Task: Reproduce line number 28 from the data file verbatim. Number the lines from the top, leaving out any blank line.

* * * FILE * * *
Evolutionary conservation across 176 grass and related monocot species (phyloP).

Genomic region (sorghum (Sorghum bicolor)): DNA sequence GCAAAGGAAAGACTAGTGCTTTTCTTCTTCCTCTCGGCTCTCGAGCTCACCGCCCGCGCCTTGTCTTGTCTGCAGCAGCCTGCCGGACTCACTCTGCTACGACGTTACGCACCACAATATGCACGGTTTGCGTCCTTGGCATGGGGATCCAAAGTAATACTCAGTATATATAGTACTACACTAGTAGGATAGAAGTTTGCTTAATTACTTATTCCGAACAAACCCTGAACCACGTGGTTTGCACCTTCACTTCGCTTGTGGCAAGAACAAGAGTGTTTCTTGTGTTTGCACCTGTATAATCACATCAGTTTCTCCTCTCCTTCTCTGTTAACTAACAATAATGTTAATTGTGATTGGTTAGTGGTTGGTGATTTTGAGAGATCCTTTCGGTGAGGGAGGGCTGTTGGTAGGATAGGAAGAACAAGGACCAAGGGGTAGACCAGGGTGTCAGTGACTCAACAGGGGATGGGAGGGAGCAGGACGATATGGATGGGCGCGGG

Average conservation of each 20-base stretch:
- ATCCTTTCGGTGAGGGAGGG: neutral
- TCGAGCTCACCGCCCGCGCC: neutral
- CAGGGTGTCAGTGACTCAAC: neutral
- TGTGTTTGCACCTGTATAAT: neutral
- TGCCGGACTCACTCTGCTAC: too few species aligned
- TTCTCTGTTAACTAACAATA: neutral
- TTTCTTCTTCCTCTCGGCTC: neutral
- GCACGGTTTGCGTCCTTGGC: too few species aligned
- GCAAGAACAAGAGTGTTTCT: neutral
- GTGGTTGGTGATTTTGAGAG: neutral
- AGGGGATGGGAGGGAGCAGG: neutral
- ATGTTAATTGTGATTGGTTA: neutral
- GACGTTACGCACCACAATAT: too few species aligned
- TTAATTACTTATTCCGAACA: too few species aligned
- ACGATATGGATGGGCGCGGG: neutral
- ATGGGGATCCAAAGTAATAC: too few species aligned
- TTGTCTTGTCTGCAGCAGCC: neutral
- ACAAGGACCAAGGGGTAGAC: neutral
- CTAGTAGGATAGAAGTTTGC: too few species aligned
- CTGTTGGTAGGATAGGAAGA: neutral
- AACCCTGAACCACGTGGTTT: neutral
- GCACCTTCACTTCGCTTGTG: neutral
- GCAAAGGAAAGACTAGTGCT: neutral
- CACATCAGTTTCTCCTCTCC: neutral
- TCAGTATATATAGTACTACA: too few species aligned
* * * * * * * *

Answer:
- TCAGTATATATAGTACTACA: too few species aligned